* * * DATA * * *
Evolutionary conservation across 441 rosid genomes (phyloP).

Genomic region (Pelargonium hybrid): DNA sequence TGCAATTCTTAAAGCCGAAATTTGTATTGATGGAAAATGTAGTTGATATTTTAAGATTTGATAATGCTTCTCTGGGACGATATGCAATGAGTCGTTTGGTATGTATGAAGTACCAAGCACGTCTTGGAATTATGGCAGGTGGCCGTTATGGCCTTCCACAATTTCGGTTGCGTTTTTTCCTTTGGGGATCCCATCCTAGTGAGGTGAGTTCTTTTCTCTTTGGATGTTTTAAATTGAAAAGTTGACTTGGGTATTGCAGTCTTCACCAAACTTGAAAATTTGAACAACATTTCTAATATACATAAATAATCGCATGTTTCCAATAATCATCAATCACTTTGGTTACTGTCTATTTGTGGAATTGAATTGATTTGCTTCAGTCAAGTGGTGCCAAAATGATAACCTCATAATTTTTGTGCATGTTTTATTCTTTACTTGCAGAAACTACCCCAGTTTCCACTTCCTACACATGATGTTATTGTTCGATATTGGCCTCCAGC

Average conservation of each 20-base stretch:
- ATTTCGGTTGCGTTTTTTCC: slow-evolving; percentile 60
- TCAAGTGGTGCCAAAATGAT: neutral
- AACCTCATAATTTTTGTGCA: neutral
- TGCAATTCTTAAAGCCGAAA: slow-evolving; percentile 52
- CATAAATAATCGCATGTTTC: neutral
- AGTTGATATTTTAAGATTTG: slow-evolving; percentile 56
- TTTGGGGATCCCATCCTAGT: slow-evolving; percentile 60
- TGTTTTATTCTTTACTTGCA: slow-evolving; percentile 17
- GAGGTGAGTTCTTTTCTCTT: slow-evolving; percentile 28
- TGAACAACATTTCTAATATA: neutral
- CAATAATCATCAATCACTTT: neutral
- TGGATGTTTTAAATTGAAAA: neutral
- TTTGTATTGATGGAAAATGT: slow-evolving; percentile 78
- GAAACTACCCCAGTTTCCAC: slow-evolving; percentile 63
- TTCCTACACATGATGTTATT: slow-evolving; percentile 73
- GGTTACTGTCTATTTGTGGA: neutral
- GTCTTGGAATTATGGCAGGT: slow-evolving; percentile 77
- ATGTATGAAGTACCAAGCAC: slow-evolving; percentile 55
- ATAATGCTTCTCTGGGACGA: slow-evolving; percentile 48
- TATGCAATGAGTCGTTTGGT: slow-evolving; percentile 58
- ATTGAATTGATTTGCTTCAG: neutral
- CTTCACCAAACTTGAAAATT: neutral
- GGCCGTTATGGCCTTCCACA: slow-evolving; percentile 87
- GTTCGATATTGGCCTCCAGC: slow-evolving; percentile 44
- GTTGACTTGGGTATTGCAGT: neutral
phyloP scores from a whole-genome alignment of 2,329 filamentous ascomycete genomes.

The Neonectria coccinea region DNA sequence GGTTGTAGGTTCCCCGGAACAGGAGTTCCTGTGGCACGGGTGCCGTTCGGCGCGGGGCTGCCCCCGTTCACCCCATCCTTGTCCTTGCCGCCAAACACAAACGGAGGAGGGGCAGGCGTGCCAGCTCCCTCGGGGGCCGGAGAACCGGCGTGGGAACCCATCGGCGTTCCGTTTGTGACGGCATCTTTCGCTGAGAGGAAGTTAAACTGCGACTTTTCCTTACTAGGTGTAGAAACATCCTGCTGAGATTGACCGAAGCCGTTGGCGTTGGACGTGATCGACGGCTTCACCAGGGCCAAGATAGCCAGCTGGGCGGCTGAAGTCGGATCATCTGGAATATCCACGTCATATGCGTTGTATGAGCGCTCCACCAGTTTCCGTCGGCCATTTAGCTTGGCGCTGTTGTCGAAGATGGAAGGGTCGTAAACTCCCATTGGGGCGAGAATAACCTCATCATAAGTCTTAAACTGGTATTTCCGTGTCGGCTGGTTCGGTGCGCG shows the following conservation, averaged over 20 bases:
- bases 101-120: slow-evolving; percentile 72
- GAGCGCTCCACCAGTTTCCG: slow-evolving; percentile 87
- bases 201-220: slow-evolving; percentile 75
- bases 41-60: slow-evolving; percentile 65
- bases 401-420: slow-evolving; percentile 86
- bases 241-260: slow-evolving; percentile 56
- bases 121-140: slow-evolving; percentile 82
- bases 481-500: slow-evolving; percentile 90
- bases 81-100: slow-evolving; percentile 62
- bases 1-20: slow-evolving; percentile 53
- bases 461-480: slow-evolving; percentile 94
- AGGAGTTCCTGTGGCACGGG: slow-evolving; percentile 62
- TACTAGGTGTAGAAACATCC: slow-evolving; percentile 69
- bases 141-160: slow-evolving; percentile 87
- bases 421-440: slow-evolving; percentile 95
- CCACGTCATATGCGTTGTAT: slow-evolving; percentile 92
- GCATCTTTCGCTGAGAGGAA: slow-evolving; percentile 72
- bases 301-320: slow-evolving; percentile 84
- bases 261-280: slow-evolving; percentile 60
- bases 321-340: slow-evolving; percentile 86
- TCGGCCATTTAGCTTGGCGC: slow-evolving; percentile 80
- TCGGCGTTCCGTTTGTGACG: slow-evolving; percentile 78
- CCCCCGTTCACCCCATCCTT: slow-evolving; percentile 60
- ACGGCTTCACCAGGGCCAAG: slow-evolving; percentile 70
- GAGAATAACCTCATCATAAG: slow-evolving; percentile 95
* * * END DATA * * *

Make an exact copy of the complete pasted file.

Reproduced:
Evolutionary conservation across 441 rosid genomes (phyloP).

Genomic region (Pelargonium hybrid): DNA sequence TGCAATTCTTAAAGCCGAAATTTGTATTGATGGAAAATGTAGTTGATATTTTAAGATTTGATAATGCTTCTCTGGGACGATATGCAATGAGTCGTTTGGTATGTATGAAGTACCAAGCACGTCTTGGAATTATGGCAGGTGGCCGTTATGGCCTTCCACAATTTCGGTTGCGTTTTTTCCTTTGGGGATCCCATCCTAGTGAGGTGAGTTCTTTTCTCTTTGGATGTTTTAAATTGAAAAGTTGACTTGGGTATTGCAGTCTTCACCAAACTTGAAAATTTGAACAACATTTCTAATATACATAAATAATCGCATGTTTCCAATAATCATCAATCACTTTGGTTACTGTCTATTTGTGGAATTGAATTGATTTGCTTCAGTCAAGTGGTGCCAAAATGATAACCTCATAATTTTTGTGCATGTTTTATTCTTTACTTGCAGAAACTACCCCAGTTTCCACTTCCTACACATGATGTTATTGTTCGATATTGGCCTCCAGC

Average conservation of each 20-base stretch:
- ATTTCGGTTGCGTTTTTTCC: slow-evolving; percentile 60
- TCAAGTGGTGCCAAAATGAT: neutral
- AACCTCATAATTTTTGTGCA: neutral
- TGCAATTCTTAAAGCCGAAA: slow-evolving; percentile 52
- CATAAATAATCGCATGTTTC: neutral
- AGTTGATATTTTAAGATTTG: slow-evolving; percentile 56
- TTTGGGGATCCCATCCTAGT: slow-evolving; percentile 60
- TGTTTTATTCTTTACTTGCA: slow-evolving; percentile 17
- GAGGTGAGTTCTTTTCTCTT: slow-evolving; percentile 28
- TGAACAACATTTCTAATATA: neutral
- CAATAATCATCAATCACTTT: neutral
- TGGATGTTTTAAATTGAAAA: neutral
- TTTGTATTGATGGAAAATGT: slow-evolving; percentile 78
- GAAACTACCCCAGTTTCCAC: slow-evolving; percentile 63
- TTCCTACACATGATGTTATT: slow-evolving; percentile 73
- GGTTACTGTCTATTTGTGGA: neutral
- GTCTTGGAATTATGGCAGGT: slow-evolving; percentile 77
- ATGTATGAAGTACCAAGCAC: slow-evolving; percentile 55
- ATAATGCTTCTCTGGGACGA: slow-evolving; percentile 48
- TATGCAATGAGTCGTTTGGT: slow-evolving; percentile 58
- ATTGAATTGATTTGCTTCAG: neutral
- CTTCACCAAACTTGAAAATT: neutral
- GGCCGTTATGGCCTTCCACA: slow-evolving; percentile 87
- GTTCGATATTGGCCTCCAGC: slow-evolving; percentile 44
- GTTGACTTGGGTATTGCAGT: neutral
phyloP scores from a whole-genome alignment of 2,329 filamentous ascomycete genomes.

The Neonectria coccinea region DNA sequence GGTTGTAGGTTCCCCGGAACAGGAGTTCCTGTGGCACGGGTGCCGTTCGGCGCGGGGCTGCCCCCGTTCACCCCATCCTTGTCCTTGCCGCCAAACACAAACGGAGGAGGGGCAGGCGTGCCAGCTCCCTCGGGGGCCGGAGAACCGGCGTGGGAACCCATCGGCGTTCCGTTTGTGACGGCATCTTTCGCTGAGAGGAAGTTAAACTGCGACTTTTCCTTACTAGGTGTAGAAACATCCTGCTGAGATTGACCGAAGCCGTTGGCGTTGGACGTGATCGACGGCTTCACCAGGGCCAAGATAGCCAGCTGGGCGGCTGAAGTCGGATCATCTGGAATATCCACGTCATATGCGTTGTATGAGCGCTCCACCAGTTTCCGTCGGCCATTTAGCTTGGCGCTGTTGTCGAAGATGGAAGGGTCGTAAACTCCCATTGGGGCGAGAATAACCTCATCATAAGTCTTAAACTGGTATTTCCGTGTCGGCTGGTTCGGTGCGCG shows the following conservation, averaged over 20 bases:
- bases 101-120: slow-evolving; percentile 72
- GAGCGCTCCACCAGTTTCCG: slow-evolving; percentile 87
- bases 201-220: slow-evolving; percentile 75
- bases 41-60: slow-evolving; percentile 65
- bases 401-420: slow-evolving; percentile 86
- bases 241-260: slow-evolving; percentile 56
- bases 121-140: slow-evolving; percentile 82
- bases 481-500: slow-evolving; percentile 90
- bases 81-100: slow-evolving; percentile 62
- bases 1-20: slow-evolving; percentile 53
- bases 461-480: slow-evolving; percentile 94
- AGGAGTTCCTGTGGCACGGG: slow-evolving; percentile 62
- TACTAGGTGTAGAAACATCC: slow-evolving; percentile 69
- bases 141-160: slow-evolving; percentile 87
- bases 421-440: slow-evolving; percentile 95
- CCACGTCATATGCGTTGTAT: slow-evolving; percentile 92
- GCATCTTTCGCTGAGAGGAA: slow-evolving; percentile 72
- bases 301-320: slow-evolving; percentile 84
- bases 261-280: slow-evolving; percentile 60
- bases 321-340: slow-evolving; percentile 86
- TCGGCCATTTAGCTTGGCGC: slow-evolving; percentile 80
- TCGGCGTTCCGTTTGTGACG: slow-evolving; percentile 78
- CCCCCGTTCACCCCATCCTT: slow-evolving; percentile 60
- ACGGCTTCACCAGGGCCAAG: slow-evolving; percentile 70
- GAGAATAACCTCATCATAAG: slow-evolving; percentile 95